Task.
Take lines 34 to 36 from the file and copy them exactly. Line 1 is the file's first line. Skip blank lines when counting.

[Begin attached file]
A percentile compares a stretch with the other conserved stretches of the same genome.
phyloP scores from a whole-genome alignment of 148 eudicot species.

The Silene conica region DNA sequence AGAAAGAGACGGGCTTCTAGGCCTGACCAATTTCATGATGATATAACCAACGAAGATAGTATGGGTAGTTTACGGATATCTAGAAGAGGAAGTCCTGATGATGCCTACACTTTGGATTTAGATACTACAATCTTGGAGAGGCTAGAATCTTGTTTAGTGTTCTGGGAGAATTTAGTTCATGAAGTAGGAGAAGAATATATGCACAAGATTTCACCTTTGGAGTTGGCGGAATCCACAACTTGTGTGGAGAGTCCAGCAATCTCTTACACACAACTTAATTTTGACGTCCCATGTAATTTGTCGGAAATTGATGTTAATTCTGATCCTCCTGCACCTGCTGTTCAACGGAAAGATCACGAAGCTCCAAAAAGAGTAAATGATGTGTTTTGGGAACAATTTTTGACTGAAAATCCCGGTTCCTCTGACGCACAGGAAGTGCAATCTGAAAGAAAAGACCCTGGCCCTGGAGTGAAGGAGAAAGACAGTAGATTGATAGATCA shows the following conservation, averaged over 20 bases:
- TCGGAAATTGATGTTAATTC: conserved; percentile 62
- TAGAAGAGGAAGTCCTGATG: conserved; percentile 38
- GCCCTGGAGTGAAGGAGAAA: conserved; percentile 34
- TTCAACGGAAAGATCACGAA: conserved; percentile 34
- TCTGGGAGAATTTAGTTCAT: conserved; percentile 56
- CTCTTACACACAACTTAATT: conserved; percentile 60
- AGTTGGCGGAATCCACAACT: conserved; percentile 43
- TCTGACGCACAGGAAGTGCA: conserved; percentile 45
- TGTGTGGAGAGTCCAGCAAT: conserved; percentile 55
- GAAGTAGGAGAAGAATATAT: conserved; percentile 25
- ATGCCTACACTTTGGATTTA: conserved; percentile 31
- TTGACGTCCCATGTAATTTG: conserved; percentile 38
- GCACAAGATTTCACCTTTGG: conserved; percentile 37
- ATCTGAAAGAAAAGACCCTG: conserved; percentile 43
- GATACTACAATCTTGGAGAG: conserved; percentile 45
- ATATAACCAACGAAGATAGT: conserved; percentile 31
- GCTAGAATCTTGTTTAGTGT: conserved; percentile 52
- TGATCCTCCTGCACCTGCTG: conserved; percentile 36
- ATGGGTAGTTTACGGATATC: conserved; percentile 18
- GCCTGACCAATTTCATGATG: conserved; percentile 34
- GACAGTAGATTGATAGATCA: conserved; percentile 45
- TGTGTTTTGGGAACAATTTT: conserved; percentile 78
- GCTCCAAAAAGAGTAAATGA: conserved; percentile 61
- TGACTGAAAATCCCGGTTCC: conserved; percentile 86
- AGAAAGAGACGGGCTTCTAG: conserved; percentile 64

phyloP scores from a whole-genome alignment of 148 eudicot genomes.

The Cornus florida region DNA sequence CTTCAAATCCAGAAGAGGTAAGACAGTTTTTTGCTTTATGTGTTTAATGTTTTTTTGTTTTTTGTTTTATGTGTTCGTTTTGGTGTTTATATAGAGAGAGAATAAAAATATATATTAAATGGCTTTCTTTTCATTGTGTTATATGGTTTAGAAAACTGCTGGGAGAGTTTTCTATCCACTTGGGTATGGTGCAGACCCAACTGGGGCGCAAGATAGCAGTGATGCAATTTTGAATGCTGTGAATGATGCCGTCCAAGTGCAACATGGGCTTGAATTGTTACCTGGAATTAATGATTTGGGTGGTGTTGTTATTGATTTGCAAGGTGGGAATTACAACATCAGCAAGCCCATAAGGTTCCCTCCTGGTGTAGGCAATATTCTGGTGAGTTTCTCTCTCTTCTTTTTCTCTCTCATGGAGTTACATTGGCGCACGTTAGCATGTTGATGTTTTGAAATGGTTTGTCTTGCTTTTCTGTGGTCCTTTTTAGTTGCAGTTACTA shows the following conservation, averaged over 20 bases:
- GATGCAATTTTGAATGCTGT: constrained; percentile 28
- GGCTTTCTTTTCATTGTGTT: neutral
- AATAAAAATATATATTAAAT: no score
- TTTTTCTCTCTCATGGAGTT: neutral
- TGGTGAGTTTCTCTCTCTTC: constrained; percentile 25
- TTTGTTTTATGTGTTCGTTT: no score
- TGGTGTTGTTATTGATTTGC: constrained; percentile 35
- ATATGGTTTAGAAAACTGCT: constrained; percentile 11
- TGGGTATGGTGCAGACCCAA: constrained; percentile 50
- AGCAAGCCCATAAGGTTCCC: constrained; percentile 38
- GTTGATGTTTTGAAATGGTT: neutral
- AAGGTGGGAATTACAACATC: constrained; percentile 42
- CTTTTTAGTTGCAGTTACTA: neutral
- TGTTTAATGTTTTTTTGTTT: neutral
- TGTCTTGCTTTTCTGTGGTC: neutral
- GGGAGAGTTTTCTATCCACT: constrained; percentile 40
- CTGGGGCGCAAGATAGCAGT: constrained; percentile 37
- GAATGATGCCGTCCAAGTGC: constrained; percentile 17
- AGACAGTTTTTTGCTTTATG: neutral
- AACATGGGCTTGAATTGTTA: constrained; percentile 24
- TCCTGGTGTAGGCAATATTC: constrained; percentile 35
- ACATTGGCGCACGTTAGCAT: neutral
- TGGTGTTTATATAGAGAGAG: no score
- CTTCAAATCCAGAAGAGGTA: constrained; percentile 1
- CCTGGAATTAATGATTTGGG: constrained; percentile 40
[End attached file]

- TTTTTCTCTCTCATGGAGTT: neutral
- TGGTGAGTTTCTCTCTCTTC: constrained; percentile 25
- TTTGTTTTATGTGTTCGTTT: no score